News & Events
For Faculty & Staff
Family and Friends Plant Tree in Memory of Former Clarkson Dean-- Pioneered Minority and Women's Engineering Programs
[A photograph for media use is available at http://www.clarkson.edu/news/photos/misiaszek-memorial.jpg]
"The red maple is one of the hardiest trees of North America and can adapt and thrive in a variety of climates and soil types," added Collins. "I cannot think of a more fitting tribute to an educator who dedicated his career to helping students grow and explore new academic ground."
Misiaszek was often recognized for his scholarship and commitment to bringing minority students into technical disciplines. Among his honors is the National Pioneer Award by the National Action Council for Minorities in Engineering and the Golden Knight Award from Clarkson's Alumni Association.
Misiaszek was also instrumental in creating the first student section of the Society of Women Engineers (SWE) in the nation. He not only established the chapter at Clarkson but served as the faculty advisor for the section until 1991. Clarkson's SWE chapter has been honored as the Best Student Section in the U.S. several times.
"The University and scores of students, past and present, owe Dr. Misiaszek a huge debt," remarked Clarkson President Tony Collins. "Without his commitment and leadership many of today's brightest minority and female students, as well as those who have graduated and gone on to successful and rewarding careers, may have chosen a lesser path."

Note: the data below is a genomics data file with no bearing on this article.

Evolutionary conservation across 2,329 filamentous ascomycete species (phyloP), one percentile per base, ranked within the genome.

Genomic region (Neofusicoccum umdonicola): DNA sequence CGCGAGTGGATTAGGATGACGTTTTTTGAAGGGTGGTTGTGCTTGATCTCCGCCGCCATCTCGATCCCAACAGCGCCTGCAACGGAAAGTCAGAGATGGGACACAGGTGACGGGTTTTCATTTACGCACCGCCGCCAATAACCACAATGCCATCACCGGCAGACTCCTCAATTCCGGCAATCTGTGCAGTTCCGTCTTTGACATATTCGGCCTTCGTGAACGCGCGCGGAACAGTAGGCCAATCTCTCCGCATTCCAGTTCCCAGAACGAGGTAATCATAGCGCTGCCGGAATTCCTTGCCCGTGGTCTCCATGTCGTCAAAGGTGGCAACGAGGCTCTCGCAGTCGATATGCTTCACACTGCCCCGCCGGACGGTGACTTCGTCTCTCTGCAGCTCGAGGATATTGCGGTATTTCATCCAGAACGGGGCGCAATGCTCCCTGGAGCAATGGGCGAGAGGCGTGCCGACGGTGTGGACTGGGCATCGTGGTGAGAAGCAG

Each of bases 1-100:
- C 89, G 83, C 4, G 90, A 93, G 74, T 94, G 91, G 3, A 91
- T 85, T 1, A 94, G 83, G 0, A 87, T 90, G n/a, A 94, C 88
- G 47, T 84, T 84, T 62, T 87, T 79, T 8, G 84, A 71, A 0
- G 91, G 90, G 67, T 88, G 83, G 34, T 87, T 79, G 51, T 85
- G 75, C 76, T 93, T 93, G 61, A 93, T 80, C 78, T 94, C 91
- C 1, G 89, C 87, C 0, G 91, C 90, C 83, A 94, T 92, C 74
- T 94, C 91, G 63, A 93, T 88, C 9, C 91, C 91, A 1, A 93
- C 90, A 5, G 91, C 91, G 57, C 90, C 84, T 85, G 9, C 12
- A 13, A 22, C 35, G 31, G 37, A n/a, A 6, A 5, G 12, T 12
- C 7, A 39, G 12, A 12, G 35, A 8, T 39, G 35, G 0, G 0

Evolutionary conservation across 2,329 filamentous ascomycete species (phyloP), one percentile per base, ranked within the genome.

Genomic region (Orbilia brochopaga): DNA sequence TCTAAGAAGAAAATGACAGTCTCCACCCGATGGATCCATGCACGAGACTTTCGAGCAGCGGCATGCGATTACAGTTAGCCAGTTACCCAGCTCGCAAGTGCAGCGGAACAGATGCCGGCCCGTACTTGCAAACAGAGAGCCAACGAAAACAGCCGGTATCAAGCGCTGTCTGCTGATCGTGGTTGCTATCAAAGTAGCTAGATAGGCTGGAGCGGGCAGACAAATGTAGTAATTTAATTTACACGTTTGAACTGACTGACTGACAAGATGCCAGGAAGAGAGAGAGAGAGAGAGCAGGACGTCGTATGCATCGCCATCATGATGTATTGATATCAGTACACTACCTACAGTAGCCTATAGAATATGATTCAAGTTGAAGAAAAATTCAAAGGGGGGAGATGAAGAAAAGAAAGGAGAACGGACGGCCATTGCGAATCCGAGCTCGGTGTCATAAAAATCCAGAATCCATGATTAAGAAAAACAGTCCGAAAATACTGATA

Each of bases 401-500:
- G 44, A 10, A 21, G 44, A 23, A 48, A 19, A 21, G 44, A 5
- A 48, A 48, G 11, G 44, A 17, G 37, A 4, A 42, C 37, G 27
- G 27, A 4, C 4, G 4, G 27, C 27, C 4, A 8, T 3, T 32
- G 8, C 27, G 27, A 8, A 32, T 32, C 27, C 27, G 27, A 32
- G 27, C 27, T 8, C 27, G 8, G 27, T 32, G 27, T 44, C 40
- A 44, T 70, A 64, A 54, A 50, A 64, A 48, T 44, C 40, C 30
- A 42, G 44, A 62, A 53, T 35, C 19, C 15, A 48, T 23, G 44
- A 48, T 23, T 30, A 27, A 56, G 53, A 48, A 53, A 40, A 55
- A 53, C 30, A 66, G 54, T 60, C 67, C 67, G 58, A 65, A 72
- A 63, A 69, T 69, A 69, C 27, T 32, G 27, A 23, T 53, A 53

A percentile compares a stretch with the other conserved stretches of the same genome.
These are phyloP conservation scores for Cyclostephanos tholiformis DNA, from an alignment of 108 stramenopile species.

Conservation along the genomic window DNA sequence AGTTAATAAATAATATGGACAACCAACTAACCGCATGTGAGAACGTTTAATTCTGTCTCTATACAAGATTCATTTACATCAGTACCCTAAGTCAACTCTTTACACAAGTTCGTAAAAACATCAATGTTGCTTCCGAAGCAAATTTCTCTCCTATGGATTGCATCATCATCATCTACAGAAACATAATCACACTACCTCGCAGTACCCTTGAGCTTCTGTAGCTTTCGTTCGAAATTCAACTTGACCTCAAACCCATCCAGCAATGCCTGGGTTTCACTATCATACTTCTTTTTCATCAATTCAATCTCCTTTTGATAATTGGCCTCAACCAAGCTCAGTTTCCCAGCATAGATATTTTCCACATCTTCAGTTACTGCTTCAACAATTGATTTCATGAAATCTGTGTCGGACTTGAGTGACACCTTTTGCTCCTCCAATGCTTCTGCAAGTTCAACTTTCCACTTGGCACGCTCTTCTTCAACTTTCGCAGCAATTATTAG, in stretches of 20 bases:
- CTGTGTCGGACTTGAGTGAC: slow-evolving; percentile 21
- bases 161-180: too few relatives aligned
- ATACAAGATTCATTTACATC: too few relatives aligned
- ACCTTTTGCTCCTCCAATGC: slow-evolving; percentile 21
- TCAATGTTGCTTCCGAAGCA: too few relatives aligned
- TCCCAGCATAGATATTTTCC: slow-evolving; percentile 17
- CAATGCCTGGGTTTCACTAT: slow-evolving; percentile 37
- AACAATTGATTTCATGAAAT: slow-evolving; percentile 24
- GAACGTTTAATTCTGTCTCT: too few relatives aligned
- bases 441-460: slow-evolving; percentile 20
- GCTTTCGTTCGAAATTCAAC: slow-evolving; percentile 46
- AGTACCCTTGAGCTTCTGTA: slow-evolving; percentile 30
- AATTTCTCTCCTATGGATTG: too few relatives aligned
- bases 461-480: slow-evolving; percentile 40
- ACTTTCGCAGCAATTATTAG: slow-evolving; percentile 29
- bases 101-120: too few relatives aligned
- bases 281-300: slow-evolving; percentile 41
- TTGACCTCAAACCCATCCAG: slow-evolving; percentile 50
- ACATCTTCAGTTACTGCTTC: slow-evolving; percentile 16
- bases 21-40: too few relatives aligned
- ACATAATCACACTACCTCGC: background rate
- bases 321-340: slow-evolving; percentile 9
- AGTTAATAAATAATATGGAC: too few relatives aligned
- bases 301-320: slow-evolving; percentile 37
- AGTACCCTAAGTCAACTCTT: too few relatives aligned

When Edward T. Misiaszek, '52, '54 died earlier this year he left behind a huge circle of family, friends and professional colleagues. He also left a generation of Native American and female students who might never have ventured into the world of engineering and science without his commitment to bring underrepresented groups into these programs at Clarkson.
Misiaszek joined Clarkson's faculty in 1962 and served as a mentor, advisor, administrator and scholar under eight of Clarkson's 15 presidents. He believed passionately that women and minorities could achieve the same success as other students in technical disciplines and he was determined to provide these underrepresented groups with the opportunity to do so.
Clarkson University, located in Potsdam, New York, is a private, nationally ranked university with a reputation for developing innovative leaders in engineering, business, the sciences, health sciences and the humanities. At Clarkson, 3,000 high-ability students excel in an environment where learning is not only positive, friendly and supportive but spans the boundaries of traditional disciplines and knowledge. Faculty achieves international recognition for their research and scholarship and connects students to their leadership potential in the marketplace through dynamic, real-world problem solving.
PHOTO CAPTION: Rosemary Misiaszek and daughter Cathy Misiaszek Besaw stand beside a red maple tree planted on Clarkson University's campus recently in memory of Edward T. Misiaszek Sr. A former dean of undergraduate studies, Misiaszek pioneered minority and women's engineering programs at Clarkson. He died earlier this year.